However, these limitations to implementing optimal policy rules should not deter us from efforts to adopt a more systematic rule-like approach to the conduct of policy. There has been a great deal of progress made in identifying simple rules that appear to perform well in a variety of models and environments. Such robust rules can form a basis for developing more systematic, rule-like policymaking.
One important and desirable characteristic of a systematic and rule-like approach to policy relates to communication. In particular, it is an approach that is easily communicated to the public and thus greatly improves the transparency and predictability of monetary policy, which reduces surprises. The public and markets are more informed about the course of monetary policy because they understand how policymakers are likely to react to changing economic circumstances. Equally important in my view is that greater clarity about the policymakers' reaction function strengthens accountability and thus can serve to preserve the central bank's independence.
The most well-known simple rule, of course, is the one proposed by John Taylor in 1993.3 The Taylor rule and the family of rules it has inspired call for setting the nominal fed funds rate based on three factors: the economy's long-run real interest rate plus the Fed's target rate of inflation, the deviation of inflation from the central bank's target, and the departure of real GDP from some measure of "potential" GDP. The rule implies, for example, that when inflation is above target, the funds rate should increase by more than one-for-one with the deviation, and when GDP is below "potential," the funds rate should be reduced.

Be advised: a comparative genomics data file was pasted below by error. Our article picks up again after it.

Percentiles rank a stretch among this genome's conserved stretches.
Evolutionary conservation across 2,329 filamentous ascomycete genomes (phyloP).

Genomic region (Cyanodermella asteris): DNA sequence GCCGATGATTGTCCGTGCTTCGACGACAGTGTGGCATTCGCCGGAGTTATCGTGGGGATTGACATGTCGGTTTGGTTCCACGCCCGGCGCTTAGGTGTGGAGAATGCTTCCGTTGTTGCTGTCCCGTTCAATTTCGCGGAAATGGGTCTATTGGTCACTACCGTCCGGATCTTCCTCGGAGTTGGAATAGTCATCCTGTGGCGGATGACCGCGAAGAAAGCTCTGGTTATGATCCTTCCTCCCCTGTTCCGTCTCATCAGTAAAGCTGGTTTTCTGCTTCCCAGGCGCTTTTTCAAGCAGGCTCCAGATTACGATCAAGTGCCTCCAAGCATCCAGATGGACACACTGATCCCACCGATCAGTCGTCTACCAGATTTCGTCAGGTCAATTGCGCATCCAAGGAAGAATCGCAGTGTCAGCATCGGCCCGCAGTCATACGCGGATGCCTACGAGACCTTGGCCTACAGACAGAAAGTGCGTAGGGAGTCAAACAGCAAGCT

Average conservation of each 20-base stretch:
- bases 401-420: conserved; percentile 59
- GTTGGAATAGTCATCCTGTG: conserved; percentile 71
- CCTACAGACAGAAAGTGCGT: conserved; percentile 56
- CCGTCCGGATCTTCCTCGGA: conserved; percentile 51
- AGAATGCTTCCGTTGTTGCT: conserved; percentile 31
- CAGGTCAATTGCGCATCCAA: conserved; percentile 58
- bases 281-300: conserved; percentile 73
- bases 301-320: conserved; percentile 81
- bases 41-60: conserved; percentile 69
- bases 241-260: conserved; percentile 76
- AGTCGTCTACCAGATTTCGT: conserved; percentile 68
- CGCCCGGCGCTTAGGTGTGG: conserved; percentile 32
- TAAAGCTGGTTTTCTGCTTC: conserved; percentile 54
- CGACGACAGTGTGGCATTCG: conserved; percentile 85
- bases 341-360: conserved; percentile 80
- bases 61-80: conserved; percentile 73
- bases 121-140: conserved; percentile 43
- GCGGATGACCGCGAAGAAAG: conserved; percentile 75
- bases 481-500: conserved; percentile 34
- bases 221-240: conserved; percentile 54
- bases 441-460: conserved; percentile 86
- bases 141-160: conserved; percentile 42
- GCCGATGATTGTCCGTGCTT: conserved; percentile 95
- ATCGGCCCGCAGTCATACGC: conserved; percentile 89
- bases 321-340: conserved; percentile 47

The attractiveness of Taylor-like rules for monetary policy goes beyond their intuitive appeal or the fact that they seem to describe the actual behavior of monetary policy reasonably well. Taylor-like rules tend to fall in the class of those rules that are robust. That is, they yield good results in a variety of theoretical settings. This feature is of enormous practical importance. Given our uncertainty about the true model of the economy, knowing that systematic policy in the form of a Taylor-like rule delivers good outcomes in a variety of models means that simple, robust rules can provide useful guidance for policy.
Given model uncertainty and data measurement problems, there are, of course, limitations to the use of a simple rule. The rule is basically intended to work well on average, but central banks look at many variables in determining policy. There inevitably will be times when economic developments fall outside the scope of our models and warrant unusual monetary policy action. Events such as 9/11, the Asian financial crisis, the collapse of Lehman Brothers, and the 1987 stock market crash may require departures from a simple rule. Having articulated a rule guiding policymaking in normal times, however, policymakers will be expected to explain the departures from the rule in these unusual circumstances. With a rule as a baseline, departures can be quantified and inform us how excessively tight or easy policy might be relative to normal. If the events are temporary, policymakers will have to explain how and when policy is likely to return to normal. Thus, a simple rule provides a valuable benchmark for assessing the appropriate stance of policy. That makes it a useful tool to enhance effective communication and transparency.